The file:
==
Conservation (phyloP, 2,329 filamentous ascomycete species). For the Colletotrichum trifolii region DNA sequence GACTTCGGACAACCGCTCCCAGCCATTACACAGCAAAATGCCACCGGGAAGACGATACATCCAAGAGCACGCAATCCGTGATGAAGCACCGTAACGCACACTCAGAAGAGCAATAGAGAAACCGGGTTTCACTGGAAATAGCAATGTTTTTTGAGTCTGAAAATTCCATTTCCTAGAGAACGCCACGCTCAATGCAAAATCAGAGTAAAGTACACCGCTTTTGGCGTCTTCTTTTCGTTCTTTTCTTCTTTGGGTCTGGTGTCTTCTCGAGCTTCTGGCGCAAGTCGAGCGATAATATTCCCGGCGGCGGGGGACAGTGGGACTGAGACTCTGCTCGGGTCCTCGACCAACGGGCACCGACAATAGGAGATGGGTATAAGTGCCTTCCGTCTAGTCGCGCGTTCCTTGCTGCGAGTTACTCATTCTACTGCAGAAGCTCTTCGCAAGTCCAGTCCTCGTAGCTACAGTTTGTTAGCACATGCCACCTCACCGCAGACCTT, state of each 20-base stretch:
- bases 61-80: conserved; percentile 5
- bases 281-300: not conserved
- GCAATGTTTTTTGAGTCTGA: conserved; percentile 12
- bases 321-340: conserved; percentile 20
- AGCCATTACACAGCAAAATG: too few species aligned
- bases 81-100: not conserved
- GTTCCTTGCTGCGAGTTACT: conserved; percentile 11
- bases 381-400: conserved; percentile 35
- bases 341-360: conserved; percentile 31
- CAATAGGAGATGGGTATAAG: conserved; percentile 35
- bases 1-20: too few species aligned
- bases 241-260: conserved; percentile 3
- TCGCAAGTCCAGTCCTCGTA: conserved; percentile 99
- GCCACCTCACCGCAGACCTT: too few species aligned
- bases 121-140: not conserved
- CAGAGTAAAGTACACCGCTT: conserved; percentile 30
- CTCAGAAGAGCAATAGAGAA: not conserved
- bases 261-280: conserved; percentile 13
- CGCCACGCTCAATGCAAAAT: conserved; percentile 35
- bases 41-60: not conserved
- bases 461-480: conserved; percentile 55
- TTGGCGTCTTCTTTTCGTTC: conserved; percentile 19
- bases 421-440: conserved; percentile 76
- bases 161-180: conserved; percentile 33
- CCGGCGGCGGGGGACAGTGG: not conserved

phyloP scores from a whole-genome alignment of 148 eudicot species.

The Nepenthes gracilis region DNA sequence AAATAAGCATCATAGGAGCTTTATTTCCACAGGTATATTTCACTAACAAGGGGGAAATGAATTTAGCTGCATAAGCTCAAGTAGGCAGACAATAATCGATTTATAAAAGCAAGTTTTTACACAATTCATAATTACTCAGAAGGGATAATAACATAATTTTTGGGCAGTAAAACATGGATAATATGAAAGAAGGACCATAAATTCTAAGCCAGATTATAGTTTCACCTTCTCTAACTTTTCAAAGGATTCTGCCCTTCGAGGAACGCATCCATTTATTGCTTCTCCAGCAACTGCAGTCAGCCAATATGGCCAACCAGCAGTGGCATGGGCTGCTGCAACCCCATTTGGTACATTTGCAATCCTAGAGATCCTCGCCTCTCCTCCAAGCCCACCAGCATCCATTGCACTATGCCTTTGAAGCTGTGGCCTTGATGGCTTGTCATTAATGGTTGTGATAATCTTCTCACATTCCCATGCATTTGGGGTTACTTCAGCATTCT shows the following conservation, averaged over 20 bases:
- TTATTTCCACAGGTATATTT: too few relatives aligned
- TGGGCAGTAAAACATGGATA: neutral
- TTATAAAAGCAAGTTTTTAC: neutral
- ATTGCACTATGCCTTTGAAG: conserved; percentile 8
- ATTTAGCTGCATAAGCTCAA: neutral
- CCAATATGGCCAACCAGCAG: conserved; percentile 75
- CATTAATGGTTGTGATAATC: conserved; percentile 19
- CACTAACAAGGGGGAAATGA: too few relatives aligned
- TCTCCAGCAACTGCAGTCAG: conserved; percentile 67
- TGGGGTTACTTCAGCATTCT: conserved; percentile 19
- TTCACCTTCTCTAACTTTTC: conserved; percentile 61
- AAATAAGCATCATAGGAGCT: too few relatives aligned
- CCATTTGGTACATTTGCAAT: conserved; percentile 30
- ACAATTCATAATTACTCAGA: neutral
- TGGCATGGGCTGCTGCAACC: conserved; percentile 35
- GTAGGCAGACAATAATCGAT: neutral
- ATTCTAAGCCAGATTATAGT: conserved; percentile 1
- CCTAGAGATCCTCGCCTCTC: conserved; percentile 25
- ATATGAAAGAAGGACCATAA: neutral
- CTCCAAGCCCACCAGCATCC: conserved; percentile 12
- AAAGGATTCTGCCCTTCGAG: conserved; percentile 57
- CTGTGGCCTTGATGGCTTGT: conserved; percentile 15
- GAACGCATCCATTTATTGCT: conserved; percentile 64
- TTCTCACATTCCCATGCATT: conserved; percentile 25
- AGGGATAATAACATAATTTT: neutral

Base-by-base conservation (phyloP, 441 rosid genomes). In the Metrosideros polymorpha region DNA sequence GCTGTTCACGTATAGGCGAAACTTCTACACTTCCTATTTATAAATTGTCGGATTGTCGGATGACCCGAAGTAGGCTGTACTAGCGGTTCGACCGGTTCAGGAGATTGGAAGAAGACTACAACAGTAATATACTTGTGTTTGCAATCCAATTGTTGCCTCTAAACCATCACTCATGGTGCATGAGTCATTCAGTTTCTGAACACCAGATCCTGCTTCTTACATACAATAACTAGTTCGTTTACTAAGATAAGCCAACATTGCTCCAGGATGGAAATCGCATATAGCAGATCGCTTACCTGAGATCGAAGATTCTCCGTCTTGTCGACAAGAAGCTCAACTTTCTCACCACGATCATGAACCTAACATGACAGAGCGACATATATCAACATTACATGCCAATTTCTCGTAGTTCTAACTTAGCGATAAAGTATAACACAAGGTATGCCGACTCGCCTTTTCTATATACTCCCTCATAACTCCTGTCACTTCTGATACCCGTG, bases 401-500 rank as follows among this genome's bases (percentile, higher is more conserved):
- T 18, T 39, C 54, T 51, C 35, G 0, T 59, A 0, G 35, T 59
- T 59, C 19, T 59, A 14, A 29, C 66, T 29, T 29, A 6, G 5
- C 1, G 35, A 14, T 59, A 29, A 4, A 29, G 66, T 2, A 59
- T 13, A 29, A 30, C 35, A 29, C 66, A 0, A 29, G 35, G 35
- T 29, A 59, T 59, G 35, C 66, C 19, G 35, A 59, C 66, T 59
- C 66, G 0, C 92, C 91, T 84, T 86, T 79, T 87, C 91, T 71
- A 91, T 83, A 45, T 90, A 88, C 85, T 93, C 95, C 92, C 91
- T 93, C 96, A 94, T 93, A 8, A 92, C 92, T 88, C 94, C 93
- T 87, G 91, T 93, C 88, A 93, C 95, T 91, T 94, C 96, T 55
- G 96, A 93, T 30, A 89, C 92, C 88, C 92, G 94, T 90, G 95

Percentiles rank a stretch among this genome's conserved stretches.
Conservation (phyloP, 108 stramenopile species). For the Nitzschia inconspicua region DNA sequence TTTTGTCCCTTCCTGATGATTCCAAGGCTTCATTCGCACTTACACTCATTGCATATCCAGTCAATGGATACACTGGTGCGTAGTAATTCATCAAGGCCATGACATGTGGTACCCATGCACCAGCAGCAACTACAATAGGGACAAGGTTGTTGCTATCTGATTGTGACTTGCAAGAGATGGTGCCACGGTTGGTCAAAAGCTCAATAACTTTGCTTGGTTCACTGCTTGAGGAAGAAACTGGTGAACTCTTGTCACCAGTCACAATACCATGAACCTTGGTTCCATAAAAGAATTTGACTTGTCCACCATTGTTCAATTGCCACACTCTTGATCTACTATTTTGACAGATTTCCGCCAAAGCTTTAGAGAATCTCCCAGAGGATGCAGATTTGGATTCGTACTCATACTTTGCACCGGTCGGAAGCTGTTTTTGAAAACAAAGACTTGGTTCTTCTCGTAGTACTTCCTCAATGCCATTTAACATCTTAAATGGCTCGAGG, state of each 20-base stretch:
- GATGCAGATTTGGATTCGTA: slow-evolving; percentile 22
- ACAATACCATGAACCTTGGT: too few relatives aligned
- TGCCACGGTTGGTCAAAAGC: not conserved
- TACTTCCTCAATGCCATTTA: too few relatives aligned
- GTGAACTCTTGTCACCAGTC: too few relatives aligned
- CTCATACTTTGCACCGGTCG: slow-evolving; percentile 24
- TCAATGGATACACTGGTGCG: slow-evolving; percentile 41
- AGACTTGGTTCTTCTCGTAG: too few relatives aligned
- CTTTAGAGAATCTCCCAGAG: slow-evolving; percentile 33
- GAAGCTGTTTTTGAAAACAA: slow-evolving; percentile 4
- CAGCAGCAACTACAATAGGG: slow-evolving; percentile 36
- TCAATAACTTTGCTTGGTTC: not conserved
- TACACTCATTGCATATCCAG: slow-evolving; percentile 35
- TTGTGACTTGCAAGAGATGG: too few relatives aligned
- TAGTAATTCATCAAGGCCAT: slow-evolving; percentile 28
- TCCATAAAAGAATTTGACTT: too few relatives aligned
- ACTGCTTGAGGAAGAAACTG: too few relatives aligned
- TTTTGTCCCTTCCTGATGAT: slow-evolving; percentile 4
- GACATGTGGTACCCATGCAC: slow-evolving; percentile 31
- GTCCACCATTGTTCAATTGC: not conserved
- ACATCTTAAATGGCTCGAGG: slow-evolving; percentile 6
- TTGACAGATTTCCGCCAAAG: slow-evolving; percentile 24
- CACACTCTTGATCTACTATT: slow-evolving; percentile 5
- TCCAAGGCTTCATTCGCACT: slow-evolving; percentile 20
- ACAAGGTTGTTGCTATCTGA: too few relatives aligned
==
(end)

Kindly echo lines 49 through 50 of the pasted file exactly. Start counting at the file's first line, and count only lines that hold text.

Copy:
- AAAGGATTCTGCCCTTCGAG: conserved; percentile 57
- CTGTGGCCTTGATGGCTTGT: conserved; percentile 15